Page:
Getaway reporter Brendon Julian knows Western Australia like the back of his cricket bat, but since moving to the eastern side of Australia, he has wanted to do a drive from Melbourne to Sydney. He decided to take the scenic route along the coast, rather than the Hume Highway.
He headed east from Melbourne to Yarragon in the heart of the La Trobe Valley, 120km away. Part of the 'gourmet deli' trail, Yarragon has a great range of specialty shops selling old wares and craft. Its streetscape is colonial, with new buildings in sympathy with the original style.
John and Maree Dunnion opened a colonial-style tea room in 1984 selling Gippsland cheeses, ice cream, yoghurt, jams and other delicacies and the idea caught on. Gippsland Food & Wine, run by Allan Larson, is on the highway. Allan also runs the visitors centre and can tell you about the world champion cheeses, streams full of trout and interesting places to see.
The crew drove 140km through the pretty towns of Traralgon, Sale and Bairnsdale to Paynesville in the Gippsland Lakes area. The Gippsland Lakes form the largest inland waterway in Australia.
The seaside town of Paynesville is known as Australia's boating capital. It sits between Lake King and Lake Victoria. Once a shipbuilding centre, its canals and inlets provide plenty of moorings for yachts and cruisers. So boating-minded are the townsfolk that their Anglican church, St Peter-by-the-Lake, features nautical motifs. Built of Gippsland limestone and local wood, it was dedicated in 1961. It is shaped like the prow of a fishing vessel. Its spire, resembling a lighthouse tower with a cross, can be seen at night by fishermen.
Time for a nightstop at the Resthaven Caravan Park. They have 90 grassy sites on two hectares, with trees full of native birdlife, including lots of noisy gang gang cockatoos. There is a pool, bicycles, barbecues, kiosk and games room. Shops, restaurants and jetties are an easy walk away.
A visit to Raymond Island by car ferry is a pleasant outing. It has a koala colony, loads of native birds and beautiful flora. Canoe trees are testimony to the island's Aboriginal past.
So, back on the road, through Bairnsdale for the 38km drive to beautiful Lakes Entrance. A favourite holiday place since the turn of the last century, it is edged by 90 Mile Beach and has a mild Mediterranean climate. Its huge fishing fleet ensures a wonderful selection of seafood, with plenty of local wines to enjoy with it.
The old timber town of Orbost is 60km away. The one-street town on the river flats of the Snowy Mountains has 27 saw mills. The rich alluvial soil responsible for the lush forest and farmlands has provided employment for generations and paddle steamers and ketches once carried produce to Melbourne. There are plenty of outdoor activities in the area bush-walking, camping, fishing, diving, surfing and kayaking. One trail leads to an old slab hut which was relocated from the Upper Snowy River.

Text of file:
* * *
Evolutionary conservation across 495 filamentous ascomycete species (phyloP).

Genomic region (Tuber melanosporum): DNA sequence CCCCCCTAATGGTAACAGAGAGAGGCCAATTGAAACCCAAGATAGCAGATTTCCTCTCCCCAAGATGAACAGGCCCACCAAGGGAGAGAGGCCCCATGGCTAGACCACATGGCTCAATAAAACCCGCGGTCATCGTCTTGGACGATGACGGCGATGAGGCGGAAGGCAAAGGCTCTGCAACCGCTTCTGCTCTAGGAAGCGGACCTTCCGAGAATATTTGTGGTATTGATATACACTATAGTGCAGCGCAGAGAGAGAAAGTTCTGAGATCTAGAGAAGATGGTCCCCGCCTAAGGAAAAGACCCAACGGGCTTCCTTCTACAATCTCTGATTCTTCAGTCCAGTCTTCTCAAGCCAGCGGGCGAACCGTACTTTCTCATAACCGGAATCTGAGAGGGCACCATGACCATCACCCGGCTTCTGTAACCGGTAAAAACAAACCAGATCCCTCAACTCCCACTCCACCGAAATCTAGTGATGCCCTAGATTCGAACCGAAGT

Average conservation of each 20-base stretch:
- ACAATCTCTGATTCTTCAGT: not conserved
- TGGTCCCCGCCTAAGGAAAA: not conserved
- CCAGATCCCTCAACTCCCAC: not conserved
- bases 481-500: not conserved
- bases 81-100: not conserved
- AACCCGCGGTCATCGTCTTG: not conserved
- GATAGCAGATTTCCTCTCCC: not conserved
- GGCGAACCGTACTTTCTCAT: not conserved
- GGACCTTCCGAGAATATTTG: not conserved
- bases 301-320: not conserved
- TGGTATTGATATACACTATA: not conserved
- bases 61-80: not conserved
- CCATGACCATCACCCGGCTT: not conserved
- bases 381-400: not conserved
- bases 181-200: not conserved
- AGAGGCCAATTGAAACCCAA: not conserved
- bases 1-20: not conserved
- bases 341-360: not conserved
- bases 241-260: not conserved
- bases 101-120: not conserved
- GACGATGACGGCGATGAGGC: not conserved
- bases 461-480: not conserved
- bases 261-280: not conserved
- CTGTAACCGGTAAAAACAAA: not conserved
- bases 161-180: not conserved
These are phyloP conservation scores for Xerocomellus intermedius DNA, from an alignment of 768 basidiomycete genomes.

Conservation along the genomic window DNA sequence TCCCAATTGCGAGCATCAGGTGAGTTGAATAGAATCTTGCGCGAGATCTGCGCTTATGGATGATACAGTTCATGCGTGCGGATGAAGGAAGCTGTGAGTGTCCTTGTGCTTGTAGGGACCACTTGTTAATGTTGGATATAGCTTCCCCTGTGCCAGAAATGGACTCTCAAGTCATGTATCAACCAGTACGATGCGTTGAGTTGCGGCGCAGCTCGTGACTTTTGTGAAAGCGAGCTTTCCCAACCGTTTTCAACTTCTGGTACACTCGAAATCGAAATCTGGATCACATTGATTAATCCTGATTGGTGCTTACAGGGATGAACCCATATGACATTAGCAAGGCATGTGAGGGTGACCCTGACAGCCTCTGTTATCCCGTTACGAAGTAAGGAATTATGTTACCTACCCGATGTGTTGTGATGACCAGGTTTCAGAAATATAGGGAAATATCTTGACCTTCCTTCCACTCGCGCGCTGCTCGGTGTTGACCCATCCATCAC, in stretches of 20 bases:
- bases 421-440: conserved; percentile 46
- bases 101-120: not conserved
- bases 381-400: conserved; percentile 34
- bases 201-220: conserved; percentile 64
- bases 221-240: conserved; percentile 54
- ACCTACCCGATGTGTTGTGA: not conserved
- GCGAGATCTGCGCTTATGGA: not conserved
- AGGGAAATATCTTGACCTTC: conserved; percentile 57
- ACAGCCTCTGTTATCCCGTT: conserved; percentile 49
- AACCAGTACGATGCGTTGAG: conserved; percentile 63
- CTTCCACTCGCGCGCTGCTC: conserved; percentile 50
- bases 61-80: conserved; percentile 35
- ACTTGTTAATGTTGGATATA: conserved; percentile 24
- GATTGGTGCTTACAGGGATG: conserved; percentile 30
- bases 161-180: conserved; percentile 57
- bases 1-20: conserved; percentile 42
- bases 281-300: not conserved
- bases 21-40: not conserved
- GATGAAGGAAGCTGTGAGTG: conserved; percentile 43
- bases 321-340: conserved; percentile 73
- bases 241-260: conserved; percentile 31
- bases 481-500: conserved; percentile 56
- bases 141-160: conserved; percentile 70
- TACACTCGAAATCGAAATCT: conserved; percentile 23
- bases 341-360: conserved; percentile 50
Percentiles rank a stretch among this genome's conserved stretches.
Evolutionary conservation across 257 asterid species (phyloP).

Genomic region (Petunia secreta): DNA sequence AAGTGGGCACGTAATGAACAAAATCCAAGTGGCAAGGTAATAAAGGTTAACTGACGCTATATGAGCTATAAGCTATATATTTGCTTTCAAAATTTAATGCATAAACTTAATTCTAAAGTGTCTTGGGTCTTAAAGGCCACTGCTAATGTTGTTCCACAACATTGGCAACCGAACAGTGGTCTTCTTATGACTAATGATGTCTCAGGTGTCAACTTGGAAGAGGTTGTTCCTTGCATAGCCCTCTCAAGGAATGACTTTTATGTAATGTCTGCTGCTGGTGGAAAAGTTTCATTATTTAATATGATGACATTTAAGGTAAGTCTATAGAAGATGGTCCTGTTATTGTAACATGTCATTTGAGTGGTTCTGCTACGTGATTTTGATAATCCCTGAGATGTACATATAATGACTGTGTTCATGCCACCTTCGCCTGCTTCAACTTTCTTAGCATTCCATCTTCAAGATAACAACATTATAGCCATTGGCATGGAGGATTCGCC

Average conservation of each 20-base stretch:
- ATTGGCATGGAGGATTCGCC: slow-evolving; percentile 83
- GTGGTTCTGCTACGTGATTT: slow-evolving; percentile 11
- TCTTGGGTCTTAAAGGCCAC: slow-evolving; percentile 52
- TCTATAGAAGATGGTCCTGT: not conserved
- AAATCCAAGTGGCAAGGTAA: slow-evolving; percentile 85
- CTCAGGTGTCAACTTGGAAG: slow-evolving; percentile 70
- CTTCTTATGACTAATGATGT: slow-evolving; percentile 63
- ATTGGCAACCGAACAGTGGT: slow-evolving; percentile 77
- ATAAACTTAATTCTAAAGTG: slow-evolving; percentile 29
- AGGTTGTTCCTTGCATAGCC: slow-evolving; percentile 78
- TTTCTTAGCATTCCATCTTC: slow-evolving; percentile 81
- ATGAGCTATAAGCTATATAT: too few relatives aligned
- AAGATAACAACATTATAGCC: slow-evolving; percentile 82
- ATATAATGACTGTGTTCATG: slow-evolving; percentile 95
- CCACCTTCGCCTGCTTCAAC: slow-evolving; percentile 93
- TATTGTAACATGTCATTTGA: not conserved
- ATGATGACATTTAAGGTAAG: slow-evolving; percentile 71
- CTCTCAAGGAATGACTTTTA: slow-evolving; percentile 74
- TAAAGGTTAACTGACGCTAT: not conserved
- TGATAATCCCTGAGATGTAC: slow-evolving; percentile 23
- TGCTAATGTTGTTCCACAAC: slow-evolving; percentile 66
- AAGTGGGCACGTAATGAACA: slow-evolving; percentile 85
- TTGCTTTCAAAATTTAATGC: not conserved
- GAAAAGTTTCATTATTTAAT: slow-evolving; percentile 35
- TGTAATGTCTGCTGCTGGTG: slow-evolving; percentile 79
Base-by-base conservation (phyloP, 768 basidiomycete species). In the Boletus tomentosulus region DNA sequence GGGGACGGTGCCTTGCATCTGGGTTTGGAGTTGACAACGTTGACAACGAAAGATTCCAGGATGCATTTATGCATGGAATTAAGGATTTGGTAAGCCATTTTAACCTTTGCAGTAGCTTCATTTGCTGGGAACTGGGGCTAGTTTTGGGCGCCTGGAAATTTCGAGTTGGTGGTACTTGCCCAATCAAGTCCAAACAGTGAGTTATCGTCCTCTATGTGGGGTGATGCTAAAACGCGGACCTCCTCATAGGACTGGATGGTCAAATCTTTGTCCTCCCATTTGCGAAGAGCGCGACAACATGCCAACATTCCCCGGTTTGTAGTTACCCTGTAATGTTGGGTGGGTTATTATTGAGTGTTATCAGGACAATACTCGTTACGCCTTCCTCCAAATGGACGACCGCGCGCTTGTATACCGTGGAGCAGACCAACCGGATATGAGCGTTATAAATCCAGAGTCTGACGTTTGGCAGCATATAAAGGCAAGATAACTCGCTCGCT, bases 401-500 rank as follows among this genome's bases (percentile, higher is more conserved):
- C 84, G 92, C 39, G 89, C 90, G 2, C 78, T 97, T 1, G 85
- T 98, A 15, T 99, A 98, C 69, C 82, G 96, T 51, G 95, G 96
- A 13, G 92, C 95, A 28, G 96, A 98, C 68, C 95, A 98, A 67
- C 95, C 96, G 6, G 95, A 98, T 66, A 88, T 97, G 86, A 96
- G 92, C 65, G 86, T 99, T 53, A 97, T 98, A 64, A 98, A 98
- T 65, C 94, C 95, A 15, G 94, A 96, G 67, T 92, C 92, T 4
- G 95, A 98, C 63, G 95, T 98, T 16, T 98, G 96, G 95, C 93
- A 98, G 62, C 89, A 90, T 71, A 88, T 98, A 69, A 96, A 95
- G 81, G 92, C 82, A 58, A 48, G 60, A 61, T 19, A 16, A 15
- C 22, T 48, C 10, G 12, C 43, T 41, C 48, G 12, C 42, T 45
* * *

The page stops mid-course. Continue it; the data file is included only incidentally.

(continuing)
Genoa, 122km from Orbost, is the last Victorian township on the Princes Highway before the border. The small village on the Genoa River is the main access point for Croajingolong National Park. Its wetlands are noted for huge flocks of black swans. In the 1970s, 350-million-year-old tracks of mammals were found in the gorge, providing some of the earliest evidence of mammals on earth.
Brendon's continued north, over the border to the southern gateway to the Sapphire Coast of New South Wales. Sixty two kilometres from Genoa is Eden, a town of natural beauty on Twofold Bay. A London banker's 1843 dream of creating a city to rival Sydney met its demise within five years and the restored Sea Horse Inn and ruins of several buildings are all that remain.
Eden's beauty is rugged, with golden beaches and crystal waters to the east and forests and parklands to the west.
Migrating whales stop and feed here each year. The Eden Killer Whale Museum has a fascinating display of the history of the whale-hunting industry, including the impressive skeleton of Old Tom, last of the herding killer whales.
The area offers endless fishing opportunities and visitors can enjoy fresh seafood from trawlers at Snug Cove in one of the many cafes or restaurants. Snug Cove has interesting caves and there are several beaches to choose from. There are all-weather diving trips to explore shipwrecks.